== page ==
A dog-sized spider? No way, not for me

ACTIVITY

Anytime I see the word ‘spider’ a chill creeps (like those eight-legged monstrosities) down my spine. I, like many sane, completely rational people, have what you might call a healthy fear of spiders. I put it down to my neglectful parents letting me watch the film Arachnophobia as a 10 year old.

Seriously, even seeing a daddy-long-legs dance wistfully along the wall like a bizarre hurdy-gurdy man is enough to give me the heebie jeebies.

So imagine the gut-wrenching horror I felt when I read a recent story an entomologist stumbling upon a colossal South American Goliath bird-eating spider that was as big as a dog.

Now take a moment and let that sink in a bit… the spider was as BIG AS A DOG!

Okay, so it wasn’t as big as the French Mastiff from Turner and Hooch, but it was big enough. And no, the fact that it is virtually harmless to humans, doesn’t assuage my sense of dread when seeing pictures of its 30 centimetre leg span. Luckily though, this particular nightmare creature doesn’t live in Australia. You may all breathe a mighty sigh of relief.

This tail and another about a family in the UK who discovered a highly venomous tarantula family (yes, family) in their bunch of bananas reminded me of the time I was bitten by white-tailed spider a few years ago.

It was a typical hot summer’s eve and I was scoffing a bowl of ice-cream while watching the cricket, and as I moved one of the many scatter cushions on our couch I felt a painful bite on my shin.

My attacker, commonly found around the home, must have snuck in to do some late-evening hunting and disturbed by my cushion flicking, sank its fangs into me as a warning to stop doing what I was doing.

The pain was unbearable. The bite area became swollen and itchy and about fifteen to twenty minutes later I felt nauseous and had a thumping headache. I was taken to the hospital and gradually the symptoms subsided. Thankfully I wasn’t allergic to the spider’s venom, but the pain of that evening and the ensuing scar tissue has left me a little more wary (by wary I mean completely terrified) of our arachnid neighbours.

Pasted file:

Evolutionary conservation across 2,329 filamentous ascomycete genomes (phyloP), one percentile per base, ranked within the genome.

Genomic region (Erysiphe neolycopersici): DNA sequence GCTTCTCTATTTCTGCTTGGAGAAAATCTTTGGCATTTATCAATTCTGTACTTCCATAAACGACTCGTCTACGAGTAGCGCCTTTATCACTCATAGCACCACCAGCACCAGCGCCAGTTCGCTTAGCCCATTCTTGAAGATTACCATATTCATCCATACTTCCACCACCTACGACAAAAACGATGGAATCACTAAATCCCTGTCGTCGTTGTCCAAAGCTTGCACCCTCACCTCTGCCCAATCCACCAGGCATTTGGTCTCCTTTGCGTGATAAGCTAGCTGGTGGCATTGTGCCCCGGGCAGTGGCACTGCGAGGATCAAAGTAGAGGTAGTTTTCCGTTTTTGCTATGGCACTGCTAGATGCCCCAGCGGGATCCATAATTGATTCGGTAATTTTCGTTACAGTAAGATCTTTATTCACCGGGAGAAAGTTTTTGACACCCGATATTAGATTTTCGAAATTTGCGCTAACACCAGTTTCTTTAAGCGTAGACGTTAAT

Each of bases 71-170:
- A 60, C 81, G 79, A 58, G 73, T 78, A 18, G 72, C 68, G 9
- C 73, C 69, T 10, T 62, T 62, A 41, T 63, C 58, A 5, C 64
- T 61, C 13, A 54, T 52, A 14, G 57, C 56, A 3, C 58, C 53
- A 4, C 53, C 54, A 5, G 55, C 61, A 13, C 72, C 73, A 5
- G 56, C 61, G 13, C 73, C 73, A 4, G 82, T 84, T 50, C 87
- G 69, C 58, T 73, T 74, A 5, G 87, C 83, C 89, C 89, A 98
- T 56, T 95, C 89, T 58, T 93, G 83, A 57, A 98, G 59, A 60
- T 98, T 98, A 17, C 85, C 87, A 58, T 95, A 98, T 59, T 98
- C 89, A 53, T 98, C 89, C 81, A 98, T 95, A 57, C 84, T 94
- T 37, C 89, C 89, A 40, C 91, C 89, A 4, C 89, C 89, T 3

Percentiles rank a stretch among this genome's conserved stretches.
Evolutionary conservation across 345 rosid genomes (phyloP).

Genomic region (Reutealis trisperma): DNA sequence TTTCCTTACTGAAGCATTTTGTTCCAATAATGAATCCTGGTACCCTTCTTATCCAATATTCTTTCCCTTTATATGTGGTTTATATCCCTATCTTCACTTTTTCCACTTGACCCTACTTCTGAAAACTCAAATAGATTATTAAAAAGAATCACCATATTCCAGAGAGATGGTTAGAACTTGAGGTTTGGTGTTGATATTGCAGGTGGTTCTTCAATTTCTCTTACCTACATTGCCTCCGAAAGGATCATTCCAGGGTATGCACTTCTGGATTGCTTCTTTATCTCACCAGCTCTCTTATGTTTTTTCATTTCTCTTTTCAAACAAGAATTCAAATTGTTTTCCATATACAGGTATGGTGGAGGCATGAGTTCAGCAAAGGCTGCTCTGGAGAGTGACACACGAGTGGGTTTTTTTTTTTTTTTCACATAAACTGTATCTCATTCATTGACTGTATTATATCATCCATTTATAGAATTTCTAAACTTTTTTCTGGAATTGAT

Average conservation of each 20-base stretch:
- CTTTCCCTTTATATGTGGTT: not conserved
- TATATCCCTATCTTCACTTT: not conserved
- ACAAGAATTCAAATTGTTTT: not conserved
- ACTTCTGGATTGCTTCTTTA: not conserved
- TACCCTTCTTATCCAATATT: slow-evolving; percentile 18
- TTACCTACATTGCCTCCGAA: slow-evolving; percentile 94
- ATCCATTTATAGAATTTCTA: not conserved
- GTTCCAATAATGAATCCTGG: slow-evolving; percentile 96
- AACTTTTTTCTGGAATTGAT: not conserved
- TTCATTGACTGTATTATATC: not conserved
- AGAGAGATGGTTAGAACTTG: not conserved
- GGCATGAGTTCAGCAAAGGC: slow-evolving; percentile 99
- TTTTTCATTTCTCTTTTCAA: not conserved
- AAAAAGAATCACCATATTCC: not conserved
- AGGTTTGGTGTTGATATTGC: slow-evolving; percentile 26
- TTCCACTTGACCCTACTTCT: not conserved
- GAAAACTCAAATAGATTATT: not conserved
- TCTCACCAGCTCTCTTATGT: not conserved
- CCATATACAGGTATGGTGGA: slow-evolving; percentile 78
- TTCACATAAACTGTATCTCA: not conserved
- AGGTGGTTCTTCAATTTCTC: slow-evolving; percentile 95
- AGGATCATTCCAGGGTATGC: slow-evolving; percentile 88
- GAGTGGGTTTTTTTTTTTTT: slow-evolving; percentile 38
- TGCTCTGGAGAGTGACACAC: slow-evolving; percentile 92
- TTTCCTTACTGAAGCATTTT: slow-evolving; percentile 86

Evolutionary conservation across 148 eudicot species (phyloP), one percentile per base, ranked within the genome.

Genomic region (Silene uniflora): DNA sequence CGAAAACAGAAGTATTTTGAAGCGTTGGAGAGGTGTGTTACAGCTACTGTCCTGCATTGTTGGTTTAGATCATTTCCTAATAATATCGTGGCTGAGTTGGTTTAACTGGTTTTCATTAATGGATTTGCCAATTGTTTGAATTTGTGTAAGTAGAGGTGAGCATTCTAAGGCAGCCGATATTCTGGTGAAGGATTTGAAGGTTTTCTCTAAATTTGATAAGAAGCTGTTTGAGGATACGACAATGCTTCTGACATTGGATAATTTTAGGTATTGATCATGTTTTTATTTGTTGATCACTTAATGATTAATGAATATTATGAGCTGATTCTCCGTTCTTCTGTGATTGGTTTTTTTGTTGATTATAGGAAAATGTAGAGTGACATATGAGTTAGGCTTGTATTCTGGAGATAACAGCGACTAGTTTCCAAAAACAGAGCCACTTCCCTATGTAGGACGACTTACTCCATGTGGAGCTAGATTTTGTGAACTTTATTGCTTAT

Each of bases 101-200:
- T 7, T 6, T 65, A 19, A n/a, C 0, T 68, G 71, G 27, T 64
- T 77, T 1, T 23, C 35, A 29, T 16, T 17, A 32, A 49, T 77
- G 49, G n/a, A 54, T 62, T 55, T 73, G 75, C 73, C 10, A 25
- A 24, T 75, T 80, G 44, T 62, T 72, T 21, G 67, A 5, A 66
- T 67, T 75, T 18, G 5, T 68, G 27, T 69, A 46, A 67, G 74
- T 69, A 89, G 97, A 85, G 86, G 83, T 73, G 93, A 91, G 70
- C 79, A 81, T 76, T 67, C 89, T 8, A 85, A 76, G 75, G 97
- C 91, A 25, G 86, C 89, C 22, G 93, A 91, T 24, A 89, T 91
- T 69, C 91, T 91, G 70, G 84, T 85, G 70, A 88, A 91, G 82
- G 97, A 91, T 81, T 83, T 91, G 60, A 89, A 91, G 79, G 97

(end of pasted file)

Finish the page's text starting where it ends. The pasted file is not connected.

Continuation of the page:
Despite my unfortunate incident, the risk of a deadly spider bite is relatively low, but there are a number of spiders we need to be respectful of; from the humble and very common black house spider to the pretty, yet toxic red-back to the fearsome and aggressive funnel-web.

You can avoid spider bites by doing the following:

  • Always wear gloves, long trousers and shoes while gardening.
  • Wear shoes when walking around in the garden.
  • Inspect any suspected spider web or lair with a stick (or something similar), not your hands.
  • Shake out shoes before you put them on.
  • Don’t leave clothes on the floor – if you do, shake them out before you put them on.
  • Instruct children not to touch spiders.
  • Don’t assume that a spider at the bottom of a swimming pool is dead. Some spiders can survive in an air bubble for 24 hours or more.

If you think you may have been bitten by a spider, try to find out which species it was or catch the spider and dial 000 or 111 for our kiwi friends.

Find more information on spider bites and how to avoid them.


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